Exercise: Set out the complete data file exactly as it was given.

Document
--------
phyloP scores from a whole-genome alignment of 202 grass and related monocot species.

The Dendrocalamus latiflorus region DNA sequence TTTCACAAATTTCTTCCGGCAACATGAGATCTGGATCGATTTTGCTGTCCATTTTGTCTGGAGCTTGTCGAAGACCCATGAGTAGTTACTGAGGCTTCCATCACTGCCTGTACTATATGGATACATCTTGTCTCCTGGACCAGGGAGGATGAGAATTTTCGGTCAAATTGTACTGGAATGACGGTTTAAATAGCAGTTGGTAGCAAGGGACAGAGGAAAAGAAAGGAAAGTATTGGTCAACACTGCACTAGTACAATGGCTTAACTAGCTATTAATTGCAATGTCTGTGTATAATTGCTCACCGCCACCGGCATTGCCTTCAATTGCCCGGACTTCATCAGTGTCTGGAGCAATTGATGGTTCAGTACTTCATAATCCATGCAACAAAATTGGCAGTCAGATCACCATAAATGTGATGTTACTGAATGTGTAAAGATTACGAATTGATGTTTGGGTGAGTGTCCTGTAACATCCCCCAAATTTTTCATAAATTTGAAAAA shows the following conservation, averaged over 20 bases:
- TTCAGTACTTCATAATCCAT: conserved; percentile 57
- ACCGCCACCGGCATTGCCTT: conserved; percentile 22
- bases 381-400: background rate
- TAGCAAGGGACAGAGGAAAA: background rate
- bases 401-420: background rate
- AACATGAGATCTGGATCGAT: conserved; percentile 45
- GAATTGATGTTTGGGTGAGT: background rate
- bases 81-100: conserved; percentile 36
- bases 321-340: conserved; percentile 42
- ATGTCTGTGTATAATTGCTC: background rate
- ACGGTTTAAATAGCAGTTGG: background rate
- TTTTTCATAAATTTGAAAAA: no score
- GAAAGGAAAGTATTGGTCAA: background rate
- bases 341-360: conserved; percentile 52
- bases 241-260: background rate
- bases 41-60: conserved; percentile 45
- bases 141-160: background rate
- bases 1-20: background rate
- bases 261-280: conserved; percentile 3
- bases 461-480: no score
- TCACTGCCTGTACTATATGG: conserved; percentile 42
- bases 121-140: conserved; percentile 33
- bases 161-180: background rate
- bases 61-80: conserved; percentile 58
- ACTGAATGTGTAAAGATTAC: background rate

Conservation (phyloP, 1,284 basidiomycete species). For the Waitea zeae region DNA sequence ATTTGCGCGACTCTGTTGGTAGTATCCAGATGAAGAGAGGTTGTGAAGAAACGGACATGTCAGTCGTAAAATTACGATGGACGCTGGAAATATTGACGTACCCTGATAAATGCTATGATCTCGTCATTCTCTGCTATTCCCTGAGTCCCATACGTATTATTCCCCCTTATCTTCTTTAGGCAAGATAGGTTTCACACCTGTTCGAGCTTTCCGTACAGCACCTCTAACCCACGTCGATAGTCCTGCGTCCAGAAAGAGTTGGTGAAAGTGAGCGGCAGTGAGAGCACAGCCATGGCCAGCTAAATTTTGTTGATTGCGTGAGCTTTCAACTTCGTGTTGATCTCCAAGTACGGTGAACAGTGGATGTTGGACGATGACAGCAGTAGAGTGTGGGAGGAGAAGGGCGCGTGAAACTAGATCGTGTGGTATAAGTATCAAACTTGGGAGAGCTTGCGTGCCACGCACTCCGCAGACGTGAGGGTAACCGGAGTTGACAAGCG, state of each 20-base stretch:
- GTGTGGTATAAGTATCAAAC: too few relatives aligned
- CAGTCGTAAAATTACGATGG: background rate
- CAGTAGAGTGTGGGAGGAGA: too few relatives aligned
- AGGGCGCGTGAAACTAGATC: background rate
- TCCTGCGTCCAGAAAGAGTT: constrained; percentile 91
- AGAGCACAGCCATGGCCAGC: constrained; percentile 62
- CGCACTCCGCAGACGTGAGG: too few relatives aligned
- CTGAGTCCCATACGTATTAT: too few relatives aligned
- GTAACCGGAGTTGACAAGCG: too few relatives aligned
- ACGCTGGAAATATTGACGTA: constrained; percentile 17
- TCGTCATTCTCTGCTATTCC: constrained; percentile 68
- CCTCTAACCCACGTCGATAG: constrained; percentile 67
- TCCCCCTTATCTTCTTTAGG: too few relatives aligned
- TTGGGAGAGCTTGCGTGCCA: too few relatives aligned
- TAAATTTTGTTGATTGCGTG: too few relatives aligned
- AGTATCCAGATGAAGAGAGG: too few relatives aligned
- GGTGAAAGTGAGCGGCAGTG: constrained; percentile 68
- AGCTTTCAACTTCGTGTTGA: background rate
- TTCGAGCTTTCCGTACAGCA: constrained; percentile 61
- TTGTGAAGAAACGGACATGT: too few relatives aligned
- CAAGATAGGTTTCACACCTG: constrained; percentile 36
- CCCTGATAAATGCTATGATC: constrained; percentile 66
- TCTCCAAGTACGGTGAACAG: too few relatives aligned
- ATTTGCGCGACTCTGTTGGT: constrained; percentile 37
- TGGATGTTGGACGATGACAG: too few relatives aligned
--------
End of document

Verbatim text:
phyloP scores from a whole-genome alignment of 202 grass and related monocot species.

The Dendrocalamus latiflorus region DNA sequence TTTCACAAATTTCTTCCGGCAACATGAGATCTGGATCGATTTTGCTGTCCATTTTGTCTGGAGCTTGTCGAAGACCCATGAGTAGTTACTGAGGCTTCCATCACTGCCTGTACTATATGGATACATCTTGTCTCCTGGACCAGGGAGGATGAGAATTTTCGGTCAAATTGTACTGGAATGACGGTTTAAATAGCAGTTGGTAGCAAGGGACAGAGGAAAAGAAAGGAAAGTATTGGTCAACACTGCACTAGTACAATGGCTTAACTAGCTATTAATTGCAATGTCTGTGTATAATTGCTCACCGCCACCGGCATTGCCTTCAATTGCCCGGACTTCATCAGTGTCTGGAGCAATTGATGGTTCAGTACTTCATAATCCATGCAACAAAATTGGCAGTCAGATCACCATAAATGTGATGTTACTGAATGTGTAAAGATTACGAATTGATGTTTGGGTGAGTGTCCTGTAACATCCCCCAAATTTTTCATAAATTTGAAAAA shows the following conservation, averaged over 20 bases:
- TTCAGTACTTCATAATCCAT: conserved; percentile 57
- ACCGCCACCGGCATTGCCTT: conserved; percentile 22
- bases 381-400: background rate
- TAGCAAGGGACAGAGGAAAA: background rate
- bases 401-420: background rate
- AACATGAGATCTGGATCGAT: conserved; percentile 45
- GAATTGATGTTTGGGTGAGT: background rate
- bases 81-100: conserved; percentile 36
- bases 321-340: conserved; percentile 42
- ATGTCTGTGTATAATTGCTC: background rate
- ACGGTTTAAATAGCAGTTGG: background rate
- TTTTTCATAAATTTGAAAAA: no score
- GAAAGGAAAGTATTGGTCAA: background rate
- bases 341-360: conserved; percentile 52
- bases 241-260: background rate
- bases 41-60: conserved; percentile 45
- bases 141-160: background rate
- bases 1-20: background rate
- bases 261-280: conserved; percentile 3
- bases 461-480: no score
- TCACTGCCTGTACTATATGG: conserved; percentile 42
- bases 121-140: conserved; percentile 33
- bases 161-180: background rate
- bases 61-80: conserved; percentile 58
- ACTGAATGTGTAAAGATTAC: background rate

Conservation (phyloP, 1,284 basidiomycete species). For the Waitea zeae region DNA sequence ATTTGCGCGACTCTGTTGGTAGTATCCAGATGAAGAGAGGTTGTGAAGAAACGGACATGTCAGTCGTAAAATTACGATGGACGCTGGAAATATTGACGTACCCTGATAAATGCTATGATCTCGTCATTCTCTGCTATTCCCTGAGTCCCATACGTATTATTCCCCCTTATCTTCTTTAGGCAAGATAGGTTTCACACCTGTTCGAGCTTTCCGTACAGCACCTCTAACCCACGTCGATAGTCCTGCGTCCAGAAAGAGTTGGTGAAAGTGAGCGGCAGTGAGAGCACAGCCATGGCCAGCTAAATTTTGTTGATTGCGTGAGCTTTCAACTTCGTGTTGATCTCCAAGTACGGTGAACAGTGGATGTTGGACGATGACAGCAGTAGAGTGTGGGAGGAGAAGGGCGCGTGAAACTAGATCGTGTGGTATAAGTATCAAACTTGGGAGAGCTTGCGTGCCACGCACTCCGCAGACGTGAGGGTAACCGGAGTTGACAAGCG, state of each 20-base stretch:
- GTGTGGTATAAGTATCAAAC: too few relatives aligned
- CAGTCGTAAAATTACGATGG: background rate
- CAGTAGAGTGTGGGAGGAGA: too few relatives aligned
- AGGGCGCGTGAAACTAGATC: background rate
- TCCTGCGTCCAGAAAGAGTT: constrained; percentile 91
- AGAGCACAGCCATGGCCAGC: constrained; percentile 62
- CGCACTCCGCAGACGTGAGG: too few relatives aligned
- CTGAGTCCCATACGTATTAT: too few relatives aligned
- GTAACCGGAGTTGACAAGCG: too few relatives aligned
- ACGCTGGAAATATTGACGTA: constrained; percentile 17
- TCGTCATTCTCTGCTATTCC: constrained; percentile 68
- CCTCTAACCCACGTCGATAG: constrained; percentile 67
- TCCCCCTTATCTTCTTTAGG: too few relatives aligned
- TTGGGAGAGCTTGCGTGCCA: too few relatives aligned
- TAAATTTTGTTGATTGCGTG: too few relatives aligned
- AGTATCCAGATGAAGAGAGG: too few relatives aligned
- GGTGAAAGTGAGCGGCAGTG: constrained; percentile 68
- AGCTTTCAACTTCGTGTTGA: background rate
- TTCGAGCTTTCCGTACAGCA: constrained; percentile 61
- TTGTGAAGAAACGGACATGT: too few relatives aligned
- CAAGATAGGTTTCACACCTG: constrained; percentile 36
- CCCTGATAAATGCTATGATC: constrained; percentile 66
- TCTCCAAGTACGGTGAACAG: too few relatives aligned
- ATTTGCGCGACTCTGTTGGT: constrained; percentile 37
- TGGATGTTGGACGATGACAG: too few relatives aligned